Onehouse raises US$8m in seed funding, plans to grow lakehouse product
The founding engineer and architect of the Uber data team has created a new system: Onehouse.
Creator of one of the largest data lakes in the world, Uber engineer and architect Vinoth Chandar is behind Onehouse, a new project that has just announced its cloud-native managed service. It is based on open-source data management framework, Apache Hudi. The new lakehouse is set to make data lakes easier, quicker, and more cost-effective.
The digital age has brought with it a need for innovation, and data has become a driving force in this area. However, many businesses still have difficulty building and maintaining data frameworks that can economically scale at the fast-paced growth of their data. In addition, the constant increase of AI and machine learning workloads increases costs, resulting in the data being too big for a company’s warehouse. This means that companies are forced to use a data lake, which comes with its own set of complex challenges.
Because of his work at Uber, Chandar has experience with these challenges. As the company scaled up and became global, it needed access to more extensive and faster resources to allow for the app’s ETAs, food recommendations and ride safety capabilities. Chandar created Apache Hudi to facilitate a new path-breaking architecture that allowed the core warehouse and database functionality to be directly added to the data lake (subsequently, the lakehouse).
Apache Hudi has become an industry-proven project, managing business requirements for several of the world’s biggest companies, including Amazon, Walmart, Disney+ Hotstar, GE Aviation, Robinhood, and TikTok. In addition, the open-source project has nearly one million monthly downloads.
The application of Apache Hudi to Onehouse will mean access to a cutting-edge data lakehouse with advanced indexes, streaming ingestion services and data clustering/optimisation techniques.
Uber’s Zheng Shao and Mohammad Islam shared that they first created the Hudi project in 2016 and submitted it to Apache Software Foundation’s Apache Incubator Project in 2019. The project has since become a Top-Level Project, with most of the Big Data on HDFS in Hudi format. This has provided Uber with a cost-effective solution and resulted in a significant decrease in computing capacity needs.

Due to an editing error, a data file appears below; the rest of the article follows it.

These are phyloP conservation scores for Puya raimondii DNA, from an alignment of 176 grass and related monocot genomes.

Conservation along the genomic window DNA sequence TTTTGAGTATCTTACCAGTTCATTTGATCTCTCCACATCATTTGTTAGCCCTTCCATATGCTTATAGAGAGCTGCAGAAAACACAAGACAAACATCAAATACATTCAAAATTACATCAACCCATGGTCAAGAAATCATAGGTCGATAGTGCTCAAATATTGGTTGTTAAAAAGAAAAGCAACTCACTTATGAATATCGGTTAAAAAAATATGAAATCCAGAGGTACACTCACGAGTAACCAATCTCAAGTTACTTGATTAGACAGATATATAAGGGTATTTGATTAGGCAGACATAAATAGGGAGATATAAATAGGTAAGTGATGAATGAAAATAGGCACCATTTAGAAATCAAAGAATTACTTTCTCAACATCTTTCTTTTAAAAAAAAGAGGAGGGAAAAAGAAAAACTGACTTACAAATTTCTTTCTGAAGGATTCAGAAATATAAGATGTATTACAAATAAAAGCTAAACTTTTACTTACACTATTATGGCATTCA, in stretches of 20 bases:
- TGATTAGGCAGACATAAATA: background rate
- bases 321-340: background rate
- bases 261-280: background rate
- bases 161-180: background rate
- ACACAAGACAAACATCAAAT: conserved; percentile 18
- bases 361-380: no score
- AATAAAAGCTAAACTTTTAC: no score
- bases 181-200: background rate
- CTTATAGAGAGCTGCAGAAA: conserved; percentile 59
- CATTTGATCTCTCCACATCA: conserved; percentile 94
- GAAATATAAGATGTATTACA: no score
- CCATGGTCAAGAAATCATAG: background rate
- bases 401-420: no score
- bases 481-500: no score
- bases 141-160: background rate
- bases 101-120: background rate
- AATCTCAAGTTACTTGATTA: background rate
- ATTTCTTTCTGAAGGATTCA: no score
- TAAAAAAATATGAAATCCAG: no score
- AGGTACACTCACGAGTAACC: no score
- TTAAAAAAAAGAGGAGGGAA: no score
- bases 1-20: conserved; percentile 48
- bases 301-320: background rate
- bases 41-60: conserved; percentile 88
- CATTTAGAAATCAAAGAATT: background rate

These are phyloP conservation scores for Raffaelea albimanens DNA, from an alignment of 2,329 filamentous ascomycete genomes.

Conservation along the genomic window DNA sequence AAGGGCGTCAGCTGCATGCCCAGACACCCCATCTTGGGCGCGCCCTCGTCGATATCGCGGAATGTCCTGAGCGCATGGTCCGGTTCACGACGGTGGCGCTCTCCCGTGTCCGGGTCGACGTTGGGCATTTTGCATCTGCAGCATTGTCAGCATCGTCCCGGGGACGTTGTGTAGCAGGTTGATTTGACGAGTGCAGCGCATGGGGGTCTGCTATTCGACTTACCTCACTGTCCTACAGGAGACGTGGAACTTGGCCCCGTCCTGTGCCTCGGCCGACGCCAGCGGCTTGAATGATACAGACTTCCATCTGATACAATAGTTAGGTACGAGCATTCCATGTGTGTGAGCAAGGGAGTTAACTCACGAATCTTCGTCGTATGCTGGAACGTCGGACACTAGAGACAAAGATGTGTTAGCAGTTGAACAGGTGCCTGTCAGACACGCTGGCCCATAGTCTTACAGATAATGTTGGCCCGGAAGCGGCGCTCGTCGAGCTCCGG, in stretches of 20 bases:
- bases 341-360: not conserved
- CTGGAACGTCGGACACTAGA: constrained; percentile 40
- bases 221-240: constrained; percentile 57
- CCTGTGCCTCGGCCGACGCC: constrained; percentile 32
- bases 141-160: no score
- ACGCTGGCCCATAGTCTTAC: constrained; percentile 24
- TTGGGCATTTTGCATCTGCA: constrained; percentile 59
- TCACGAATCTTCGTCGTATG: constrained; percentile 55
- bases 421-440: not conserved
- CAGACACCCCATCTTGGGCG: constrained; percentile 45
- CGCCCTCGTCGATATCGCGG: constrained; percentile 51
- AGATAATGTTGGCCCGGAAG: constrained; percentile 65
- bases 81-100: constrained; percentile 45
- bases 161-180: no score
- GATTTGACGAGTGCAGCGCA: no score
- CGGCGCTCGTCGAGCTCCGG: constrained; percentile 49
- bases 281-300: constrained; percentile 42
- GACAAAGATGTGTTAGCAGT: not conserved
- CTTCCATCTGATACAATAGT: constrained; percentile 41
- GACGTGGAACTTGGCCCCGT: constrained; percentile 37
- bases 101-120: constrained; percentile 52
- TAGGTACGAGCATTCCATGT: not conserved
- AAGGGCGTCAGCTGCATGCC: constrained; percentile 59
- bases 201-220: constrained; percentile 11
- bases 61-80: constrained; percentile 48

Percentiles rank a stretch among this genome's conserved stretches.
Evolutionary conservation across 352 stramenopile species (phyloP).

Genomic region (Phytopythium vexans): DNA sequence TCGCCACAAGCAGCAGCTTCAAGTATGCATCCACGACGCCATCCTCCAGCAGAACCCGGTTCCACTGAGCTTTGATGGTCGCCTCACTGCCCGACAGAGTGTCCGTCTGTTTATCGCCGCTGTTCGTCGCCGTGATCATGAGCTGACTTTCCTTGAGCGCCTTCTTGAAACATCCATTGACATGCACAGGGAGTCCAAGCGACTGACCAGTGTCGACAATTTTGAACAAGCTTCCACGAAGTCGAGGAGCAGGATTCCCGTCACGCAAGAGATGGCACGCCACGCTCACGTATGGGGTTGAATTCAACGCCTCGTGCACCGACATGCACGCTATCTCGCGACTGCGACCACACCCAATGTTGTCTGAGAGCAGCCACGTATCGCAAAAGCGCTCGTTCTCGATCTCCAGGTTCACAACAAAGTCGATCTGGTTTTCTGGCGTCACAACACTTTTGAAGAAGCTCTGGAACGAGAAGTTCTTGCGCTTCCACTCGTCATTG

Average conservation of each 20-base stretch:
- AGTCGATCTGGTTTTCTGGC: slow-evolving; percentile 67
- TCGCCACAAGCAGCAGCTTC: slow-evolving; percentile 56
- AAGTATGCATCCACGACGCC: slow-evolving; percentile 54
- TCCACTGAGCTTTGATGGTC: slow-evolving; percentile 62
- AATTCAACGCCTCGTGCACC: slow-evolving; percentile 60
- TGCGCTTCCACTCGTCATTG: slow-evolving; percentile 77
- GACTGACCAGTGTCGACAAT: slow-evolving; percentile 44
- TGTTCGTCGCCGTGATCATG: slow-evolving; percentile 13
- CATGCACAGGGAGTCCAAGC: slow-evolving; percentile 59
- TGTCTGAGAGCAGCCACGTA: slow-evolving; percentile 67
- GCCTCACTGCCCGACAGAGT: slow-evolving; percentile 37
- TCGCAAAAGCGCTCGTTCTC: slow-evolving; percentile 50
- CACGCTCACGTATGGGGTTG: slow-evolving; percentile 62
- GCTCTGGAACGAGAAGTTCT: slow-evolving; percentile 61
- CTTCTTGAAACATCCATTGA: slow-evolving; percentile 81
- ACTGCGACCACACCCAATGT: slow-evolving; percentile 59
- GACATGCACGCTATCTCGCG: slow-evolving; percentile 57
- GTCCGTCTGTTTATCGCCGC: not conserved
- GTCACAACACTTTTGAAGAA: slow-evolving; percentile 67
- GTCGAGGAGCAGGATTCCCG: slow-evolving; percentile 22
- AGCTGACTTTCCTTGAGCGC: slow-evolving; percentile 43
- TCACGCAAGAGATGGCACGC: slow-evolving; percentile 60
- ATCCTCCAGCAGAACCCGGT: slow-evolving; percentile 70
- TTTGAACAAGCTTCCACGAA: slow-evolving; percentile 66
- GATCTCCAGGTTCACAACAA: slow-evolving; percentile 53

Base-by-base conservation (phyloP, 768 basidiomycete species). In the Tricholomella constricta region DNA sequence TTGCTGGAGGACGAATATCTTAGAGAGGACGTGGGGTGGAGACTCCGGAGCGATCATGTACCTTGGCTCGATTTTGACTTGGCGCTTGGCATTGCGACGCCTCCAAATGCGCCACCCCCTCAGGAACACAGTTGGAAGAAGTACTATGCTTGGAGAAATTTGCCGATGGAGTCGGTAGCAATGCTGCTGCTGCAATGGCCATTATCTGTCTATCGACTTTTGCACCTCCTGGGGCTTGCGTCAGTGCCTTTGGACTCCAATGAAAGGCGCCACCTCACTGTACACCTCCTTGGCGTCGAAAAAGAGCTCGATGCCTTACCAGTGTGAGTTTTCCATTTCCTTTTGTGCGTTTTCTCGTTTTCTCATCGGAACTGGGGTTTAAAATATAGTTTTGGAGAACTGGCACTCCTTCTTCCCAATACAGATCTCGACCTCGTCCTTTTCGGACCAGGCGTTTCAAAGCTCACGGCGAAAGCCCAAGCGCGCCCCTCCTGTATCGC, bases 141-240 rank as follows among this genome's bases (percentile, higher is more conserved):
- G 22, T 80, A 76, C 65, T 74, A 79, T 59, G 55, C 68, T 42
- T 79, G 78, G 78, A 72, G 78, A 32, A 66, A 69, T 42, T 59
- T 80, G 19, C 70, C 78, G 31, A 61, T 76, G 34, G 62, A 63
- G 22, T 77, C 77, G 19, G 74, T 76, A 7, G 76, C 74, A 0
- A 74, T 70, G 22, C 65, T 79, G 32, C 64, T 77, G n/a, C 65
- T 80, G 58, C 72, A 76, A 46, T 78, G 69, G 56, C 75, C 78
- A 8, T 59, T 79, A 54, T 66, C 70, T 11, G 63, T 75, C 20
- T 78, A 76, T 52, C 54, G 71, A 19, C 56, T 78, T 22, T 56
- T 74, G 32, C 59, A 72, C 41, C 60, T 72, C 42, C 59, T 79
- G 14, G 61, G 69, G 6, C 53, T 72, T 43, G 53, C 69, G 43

The skills required to design technology like this are hard to come by, and doing it wrong or taking too long risks data not being fresh enough, or unreliability in the performance of the lake.
Onehouse founder and CEO Chandar says, “While a warehouse can just be used, a lakehouse still needs to be built. Having worked with many organisations on that journey for four years in the Apache Hudi community, we believe Onehouse will enable easy adoption of data lakes and future-proof the data architecture for machine learning/data science down the line.”
Chandar also comments that Onehouse makes the adoption of the lakehouse framework smooth and straightforward by providing a fully-managed cloud-native service that can swiftly ingest, self-manage and auto-optimise data.
“Instead of creating yet another vertically integrated data and query stack, [Onehouse] provides one interoperable and truly open data layer that accelerates workloads across all popular data lake query engines like Apache Spark, Trino, Presto and even cloud warehouses as external tables,” he adds.
Onehouse allows for the processing of incremental data typically ordered in larger quantities than it would have been for previous methods of batch processing. With its combination of state-of-the-art technology and a fully-managed, user-friendly service, businesses can build data lakes in minutes, a process that may have previously taken months. This means cost savings and the ability for a company to continue to own their data in open formats rather than being locked into individual vendors.
Co-led by Greylock and Addition, Onehouse raised US$8m in seed funding, which the company plans to spend on the lakehouse product and furthering research and development on Apache Hudi.
Greylock partner Jerry Chen says that Chandar’s creation represents the future of data lake systems and offers an easy-to-use data warehouse at the cost and scale of a data lake, which greatly benefits customers.
“Apache Hudi is already the de facto starting point for modern data lakes and today Onehouse makes data lakes easily accessible and usable by all customers,” he says.